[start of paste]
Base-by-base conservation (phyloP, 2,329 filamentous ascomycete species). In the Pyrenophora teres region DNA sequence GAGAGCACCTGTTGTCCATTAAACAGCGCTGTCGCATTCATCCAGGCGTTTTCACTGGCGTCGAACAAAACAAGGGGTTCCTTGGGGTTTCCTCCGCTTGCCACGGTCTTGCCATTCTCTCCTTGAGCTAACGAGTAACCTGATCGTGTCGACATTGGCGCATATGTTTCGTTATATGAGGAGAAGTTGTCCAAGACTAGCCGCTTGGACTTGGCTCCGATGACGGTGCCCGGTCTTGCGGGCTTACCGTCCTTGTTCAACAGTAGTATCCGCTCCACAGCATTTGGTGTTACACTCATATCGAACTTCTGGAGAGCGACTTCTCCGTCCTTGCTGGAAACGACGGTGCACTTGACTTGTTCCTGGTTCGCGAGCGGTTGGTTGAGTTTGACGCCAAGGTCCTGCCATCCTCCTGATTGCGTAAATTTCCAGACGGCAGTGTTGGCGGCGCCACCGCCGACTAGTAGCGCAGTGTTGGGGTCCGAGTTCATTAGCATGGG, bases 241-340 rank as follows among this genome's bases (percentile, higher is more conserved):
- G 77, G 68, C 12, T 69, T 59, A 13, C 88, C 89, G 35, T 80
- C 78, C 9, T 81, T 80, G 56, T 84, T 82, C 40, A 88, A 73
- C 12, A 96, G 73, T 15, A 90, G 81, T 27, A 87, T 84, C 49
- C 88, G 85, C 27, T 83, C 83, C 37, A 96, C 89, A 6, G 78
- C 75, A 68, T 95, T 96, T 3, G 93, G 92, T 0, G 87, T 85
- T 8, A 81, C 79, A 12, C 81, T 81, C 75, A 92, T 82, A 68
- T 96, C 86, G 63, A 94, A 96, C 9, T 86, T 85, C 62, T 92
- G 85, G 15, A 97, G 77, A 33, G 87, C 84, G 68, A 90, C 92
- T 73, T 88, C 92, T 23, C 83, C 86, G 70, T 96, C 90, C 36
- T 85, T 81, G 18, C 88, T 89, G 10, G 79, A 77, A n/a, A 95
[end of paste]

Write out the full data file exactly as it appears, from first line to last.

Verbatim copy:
Base-by-base conservation (phyloP, 2,329 filamentous ascomycete species). In the Pyrenophora teres region DNA sequence GAGAGCACCTGTTGTCCATTAAACAGCGCTGTCGCATTCATCCAGGCGTTTTCACTGGCGTCGAACAAAACAAGGGGTTCCTTGGGGTTTCCTCCGCTTGCCACGGTCTTGCCATTCTCTCCTTGAGCTAACGAGTAACCTGATCGTGTCGACATTGGCGCATATGTTTCGTTATATGAGGAGAAGTTGTCCAAGACTAGCCGCTTGGACTTGGCTCCGATGACGGTGCCCGGTCTTGCGGGCTTACCGTCCTTGTTCAACAGTAGTATCCGCTCCACAGCATTTGGTGTTACACTCATATCGAACTTCTGGAGAGCGACTTCTCCGTCCTTGCTGGAAACGACGGTGCACTTGACTTGTTCCTGGTTCGCGAGCGGTTGGTTGAGTTTGACGCCAAGGTCCTGCCATCCTCCTGATTGCGTAAATTTCCAGACGGCAGTGTTGGCGGCGCCACCGCCGACTAGTAGCGCAGTGTTGGGGTCCGAGTTCATTAGCATGGG, bases 241-340 rank as follows among this genome's bases (percentile, higher is more conserved):
- G 77, G 68, C 12, T 69, T 59, A 13, C 88, C 89, G 35, T 80
- C 78, C 9, T 81, T 80, G 56, T 84, T 82, C 40, A 88, A 73
- C 12, A 96, G 73, T 15, A 90, G 81, T 27, A 87, T 84, C 49
- C 88, G 85, C 27, T 83, C 83, C 37, A 96, C 89, A 6, G 78
- C 75, A 68, T 95, T 96, T 3, G 93, G 92, T 0, G 87, T 85
- T 8, A 81, C 79, A 12, C 81, T 81, C 75, A 92, T 82, A 68
- T 96, C 86, G 63, A 94, A 96, C 9, T 86, T 85, C 62, T 92
- G 85, G 15, A 97, G 77, A 33, G 87, C 84, G 68, A 90, C 92
- T 73, T 88, C 92, T 23, C 83, C 86, G 70, T 96, C 90, C 36
- T 85, T 81, G 18, C 88, T 89, G 10, G 79, A 77, A n/a, A 95